1932 Exhibits at the M. H. de Young Memorial Museum, San Francisco, with Group f.64, a group of friends who have been getting together to discuss photography. Also included in A Showing of Hands at the de Young. One-person exhibition at the Los Angeles Museum. Continues portrait and botanical photography with a growing interest in industrial still lifes and documentary photography.
1933 One-person exhibition at The Forum, Hotel Oakland, Oakland.
1934 Included in Leading American Photographers exhibition, Mills College Art Gallery, Oakland. Marriage to Roi Partridge ends in divorce in June. Travels to New York for Vanity Fair. Photographs Alfred Stieglitz and begins documentary street photography. Works with Dorothea Lange and Paul Taylor on documentary project in Oroville, California.
1935 One-person exhibition at the Dallas Art Museum. Photographs Gertrude Stein in San Francisco. Photographs for Cornish School catalogue in Seattle. Her Group f.64 statement published in Camera Craft.
1936 One-person exhibition at the E. B. Crocker Art Gallery, Sacramento, California.
1937 Beaumont Newhall includes her in Photography 1839 - 1937 exhibition at the Museum of Modern Art, New York.
1938 Begins photographing with 2 1/4-by-2 1/4-inch format cameras.
1940 Included in A Pageant of Photography, Golden Gate International Exposition, Treasure Island, San Francisco.
ca. 1940 Begins photographing in color for Sunset magazine.
1941 Included in Photographers Exhibition at Mills College, Oakland.
1943 Moves to 6454 Colby Street, Berkeley, and uses Roger Sturtevant's photographic studio on Montgomery Street in San Francisco.
1946 Begins using a Rolleiflex camera. Meets Lisette Model.
1947 Moves to 1331 Green Street, San Francisco, where she builds a darkroom and offers portrait sittings.
1947-50 Teaches at California School of Fine Arts, San Francisco.
1951 One-person exhibition at San Francisco Museum of Art.
1952 KRON-TV, San Francisco, produces documentary on Cunningham photographing blind children.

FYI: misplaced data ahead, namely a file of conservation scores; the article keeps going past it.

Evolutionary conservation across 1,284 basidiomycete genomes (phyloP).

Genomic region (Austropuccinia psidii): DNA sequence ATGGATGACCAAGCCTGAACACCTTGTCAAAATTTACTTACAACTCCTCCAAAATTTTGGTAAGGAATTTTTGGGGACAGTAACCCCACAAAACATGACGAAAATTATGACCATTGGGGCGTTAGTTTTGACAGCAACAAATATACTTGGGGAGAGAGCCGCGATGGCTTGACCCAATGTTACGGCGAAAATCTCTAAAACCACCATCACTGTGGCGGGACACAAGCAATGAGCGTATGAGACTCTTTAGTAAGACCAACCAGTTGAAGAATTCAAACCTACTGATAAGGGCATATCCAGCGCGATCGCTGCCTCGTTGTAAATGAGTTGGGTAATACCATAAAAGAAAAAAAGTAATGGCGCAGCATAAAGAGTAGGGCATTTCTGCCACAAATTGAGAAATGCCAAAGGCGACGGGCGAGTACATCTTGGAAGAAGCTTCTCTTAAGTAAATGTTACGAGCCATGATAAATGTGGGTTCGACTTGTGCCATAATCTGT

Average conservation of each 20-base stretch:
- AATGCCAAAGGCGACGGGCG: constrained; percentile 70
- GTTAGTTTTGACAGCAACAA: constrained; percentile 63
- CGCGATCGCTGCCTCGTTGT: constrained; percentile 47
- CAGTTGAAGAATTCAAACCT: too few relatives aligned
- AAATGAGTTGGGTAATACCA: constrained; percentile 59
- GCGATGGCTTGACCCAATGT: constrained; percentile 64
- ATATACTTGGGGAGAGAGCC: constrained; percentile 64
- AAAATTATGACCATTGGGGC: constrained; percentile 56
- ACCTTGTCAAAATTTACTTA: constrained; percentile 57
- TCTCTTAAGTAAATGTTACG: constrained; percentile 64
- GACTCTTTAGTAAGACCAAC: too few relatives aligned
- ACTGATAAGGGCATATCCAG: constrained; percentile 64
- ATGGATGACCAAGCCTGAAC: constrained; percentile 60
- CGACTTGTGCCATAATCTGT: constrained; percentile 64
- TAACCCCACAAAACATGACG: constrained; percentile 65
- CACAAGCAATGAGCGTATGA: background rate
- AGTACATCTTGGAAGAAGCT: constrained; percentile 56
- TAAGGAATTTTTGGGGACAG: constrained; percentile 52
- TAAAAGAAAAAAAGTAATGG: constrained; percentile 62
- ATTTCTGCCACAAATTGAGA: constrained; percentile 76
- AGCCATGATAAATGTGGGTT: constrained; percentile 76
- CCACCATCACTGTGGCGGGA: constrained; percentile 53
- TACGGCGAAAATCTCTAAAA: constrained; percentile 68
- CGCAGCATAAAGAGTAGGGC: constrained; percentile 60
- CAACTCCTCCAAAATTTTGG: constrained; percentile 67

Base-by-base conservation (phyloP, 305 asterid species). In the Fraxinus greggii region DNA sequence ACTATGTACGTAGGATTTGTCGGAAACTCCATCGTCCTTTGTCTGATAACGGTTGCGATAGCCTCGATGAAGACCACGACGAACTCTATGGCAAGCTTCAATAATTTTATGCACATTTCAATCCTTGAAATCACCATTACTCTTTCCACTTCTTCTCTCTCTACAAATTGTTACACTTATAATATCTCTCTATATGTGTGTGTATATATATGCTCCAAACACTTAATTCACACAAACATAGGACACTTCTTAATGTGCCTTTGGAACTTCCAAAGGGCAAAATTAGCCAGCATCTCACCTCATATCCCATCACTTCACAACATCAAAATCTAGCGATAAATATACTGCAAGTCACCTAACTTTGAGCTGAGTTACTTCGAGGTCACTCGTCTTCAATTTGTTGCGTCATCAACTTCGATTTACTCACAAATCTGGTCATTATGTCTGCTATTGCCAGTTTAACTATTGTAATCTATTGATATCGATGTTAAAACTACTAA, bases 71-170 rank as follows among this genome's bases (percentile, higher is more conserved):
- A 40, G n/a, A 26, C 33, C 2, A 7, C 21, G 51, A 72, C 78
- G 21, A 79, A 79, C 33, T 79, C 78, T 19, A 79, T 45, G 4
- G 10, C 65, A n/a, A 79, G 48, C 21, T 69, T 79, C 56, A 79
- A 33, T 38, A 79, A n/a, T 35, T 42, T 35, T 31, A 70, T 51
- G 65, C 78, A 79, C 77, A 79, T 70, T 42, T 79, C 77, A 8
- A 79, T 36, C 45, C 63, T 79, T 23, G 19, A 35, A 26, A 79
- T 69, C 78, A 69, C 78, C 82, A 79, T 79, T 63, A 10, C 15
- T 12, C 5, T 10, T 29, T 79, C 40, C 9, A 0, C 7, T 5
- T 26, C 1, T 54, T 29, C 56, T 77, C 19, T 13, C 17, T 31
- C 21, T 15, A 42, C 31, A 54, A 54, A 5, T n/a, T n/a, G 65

1953 One-person exhibition at Mills College Art Gallery, Oakland.
1954 Included in inaugural exhibition at Limelight Gallery, New York, and Perceptions at San Francisco Museum of Art.
1955 Included in Bay Area Photographers San Francisco Weekend exhibition at San Francisco Museum of Art. Interviewed by Herm Lenz, along with Dorothea Lange and Ansel Adams, in U. S. Camera article, "Interview with Three Greats."
1956 One-person exhibitions at Cincinnati Art Museum and at Limelight Gallery, New York. Photographs extensively in New York.
1957 One-person exhibition at Oakland Art Museum.
1959 Included in Photography at Mid-Century, George Eastman House, Rochester, New York; group exhibition at Oakland Public Museum; and The Photograph as Poetry, Pasadena Art Museum. Edna Tartaul Daniel interviews her for the Regional Oral History Project of the University of California, Berkeley.
1960 International Museum of Photography at George Eastman House, Rochester, New York, acquires large collection of her photographs. Travels to Berlin, Munich, Paris, and London. Meets August Sander and Paul Strand.
1961 Travels to Norway, Finland, Sweden, Denmark, Poland, and Paris. Meets Man Ray. One-person exhibition at George Eastman House, Rochester, New York.
1964 One-person exhibitions at Chicago Art Institute and San Francisco Museum of Art. Becomes honorary member of American Society of Magazine Photographers. Experiments with Polaroid film. Aperture devotes its winter issue to her work. The Library of Congress acquires a large collection of her photographs.
1965 One-person exhibition at Henry Art Gallery, University of Washington, Seattle. Included in Six Photographers 1965 at the College of Fine and Applied Arts, University of Illinois, Urbana.